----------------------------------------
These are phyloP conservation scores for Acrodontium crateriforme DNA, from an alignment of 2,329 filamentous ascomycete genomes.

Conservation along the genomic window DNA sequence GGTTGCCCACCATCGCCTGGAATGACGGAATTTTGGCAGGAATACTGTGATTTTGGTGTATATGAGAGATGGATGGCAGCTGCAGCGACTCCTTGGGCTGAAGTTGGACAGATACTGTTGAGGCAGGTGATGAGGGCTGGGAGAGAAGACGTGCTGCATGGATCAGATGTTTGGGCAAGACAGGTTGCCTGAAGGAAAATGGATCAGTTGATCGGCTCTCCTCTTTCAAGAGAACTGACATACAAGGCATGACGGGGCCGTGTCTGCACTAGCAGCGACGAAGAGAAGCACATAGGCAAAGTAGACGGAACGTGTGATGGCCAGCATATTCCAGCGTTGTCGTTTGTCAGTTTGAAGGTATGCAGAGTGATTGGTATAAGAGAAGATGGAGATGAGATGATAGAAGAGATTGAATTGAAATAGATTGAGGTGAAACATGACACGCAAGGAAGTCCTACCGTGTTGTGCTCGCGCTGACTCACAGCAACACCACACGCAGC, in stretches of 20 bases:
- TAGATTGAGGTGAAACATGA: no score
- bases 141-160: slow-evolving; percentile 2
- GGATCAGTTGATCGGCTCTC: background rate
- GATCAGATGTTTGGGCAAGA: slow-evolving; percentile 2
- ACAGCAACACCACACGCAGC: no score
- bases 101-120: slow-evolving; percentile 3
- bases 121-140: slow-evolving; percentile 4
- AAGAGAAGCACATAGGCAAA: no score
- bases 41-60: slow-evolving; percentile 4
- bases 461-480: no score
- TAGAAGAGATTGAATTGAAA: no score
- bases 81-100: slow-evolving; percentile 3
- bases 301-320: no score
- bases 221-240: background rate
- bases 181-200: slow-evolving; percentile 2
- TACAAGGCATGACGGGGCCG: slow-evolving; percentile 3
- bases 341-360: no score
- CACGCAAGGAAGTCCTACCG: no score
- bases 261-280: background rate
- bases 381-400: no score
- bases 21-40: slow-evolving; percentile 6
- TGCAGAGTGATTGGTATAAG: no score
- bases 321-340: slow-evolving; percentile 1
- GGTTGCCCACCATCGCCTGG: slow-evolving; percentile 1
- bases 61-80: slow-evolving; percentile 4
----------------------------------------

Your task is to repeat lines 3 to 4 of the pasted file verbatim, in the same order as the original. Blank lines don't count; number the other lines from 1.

- TAGATTGAGGTGAAACATGA: no score
- bases 141-160: slow-evolving; percentile 2